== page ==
Step 3: Present Your Evidence to Environmental Health

Contact your local office and make a formal complaint about the noise issues you’ve been experiencing. Hand over the evidence you’ve collected. If you’re not the only home affected, then you and your neighbours could make a joint complaint. The more evidence there is, the more likely it is something will be done.

Don’t be upset if environmental health needs you to take sound readings with their equipment or come out themselves. As this is an official procedure, there will be processes they must follow.

Avoid Retaliation

If you’ve lost a lot of sleep and are tired, it can be tempting to want to get your own back. You might think about running the hoover around at 7 am or beginning loud DIY at 9 am when you know they’re trying to lie in.

However, this is likely to prompt a tit for tat battle that may also land you in hot water. As difficult as it may be, count to 10 and go through official channels.

The Police

If your neighbour’s music is still blaring away in the early hours and they refuse to turn it down, then the police are an option. Do not call 999 because as upsetting as loud music can be it is not an emergency!

Instead, call 101, explain the situation and ask if an officer can come out and instruct them to turn off the music. It will take longer for them to respond, but misuse of 999 is not a matter the police take lightly.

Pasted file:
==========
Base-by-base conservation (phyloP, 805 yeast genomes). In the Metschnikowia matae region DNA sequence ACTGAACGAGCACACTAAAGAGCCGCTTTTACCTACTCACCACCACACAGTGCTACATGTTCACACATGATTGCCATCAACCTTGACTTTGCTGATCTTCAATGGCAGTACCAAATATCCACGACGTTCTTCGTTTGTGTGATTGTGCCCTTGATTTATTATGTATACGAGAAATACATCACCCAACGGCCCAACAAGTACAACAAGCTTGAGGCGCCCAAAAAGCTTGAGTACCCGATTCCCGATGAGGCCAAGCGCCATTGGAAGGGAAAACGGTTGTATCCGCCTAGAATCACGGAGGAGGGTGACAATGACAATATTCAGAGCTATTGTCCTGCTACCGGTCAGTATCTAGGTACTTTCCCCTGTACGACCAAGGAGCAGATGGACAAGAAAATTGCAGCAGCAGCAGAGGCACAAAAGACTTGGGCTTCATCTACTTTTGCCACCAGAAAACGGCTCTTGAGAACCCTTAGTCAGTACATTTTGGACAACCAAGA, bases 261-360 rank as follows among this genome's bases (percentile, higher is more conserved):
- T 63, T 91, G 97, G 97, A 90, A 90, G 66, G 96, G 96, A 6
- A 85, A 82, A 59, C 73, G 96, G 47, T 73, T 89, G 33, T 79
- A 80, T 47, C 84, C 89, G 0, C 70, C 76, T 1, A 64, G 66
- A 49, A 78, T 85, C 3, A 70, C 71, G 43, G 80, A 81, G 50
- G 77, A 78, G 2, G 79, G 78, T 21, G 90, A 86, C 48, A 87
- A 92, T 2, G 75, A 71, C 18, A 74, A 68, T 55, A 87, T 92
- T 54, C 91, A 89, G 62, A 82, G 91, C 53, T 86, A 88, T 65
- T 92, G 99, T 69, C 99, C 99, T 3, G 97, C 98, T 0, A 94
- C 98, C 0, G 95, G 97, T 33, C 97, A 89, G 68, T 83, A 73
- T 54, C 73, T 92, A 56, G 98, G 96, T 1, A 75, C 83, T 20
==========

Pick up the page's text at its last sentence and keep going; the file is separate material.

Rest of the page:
Temporary Remedies

Until the police arrive, or if it’s just a one-off and you’re trying to cope, there are a few things you can do.

  • Earplugs
  • Put on a pair of noise cancelling headphones
  • If your bedroom joins onto them, try sleeping in a bedroom on the other side of the house

Longer-Term Remedies

The most obvious fix is to move, but you may not want to or be able to do this. Check out how to soundproof your bedroom for advice on stopping unwanted noise entering your home.

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About the Author: AJ

AJ is a self-confessed soundproofing nut. He has written full-time on Quiet Living for the past 3 years, and has a wealth of knowledge about living a quieter life, soundproofing and fixing loud noises.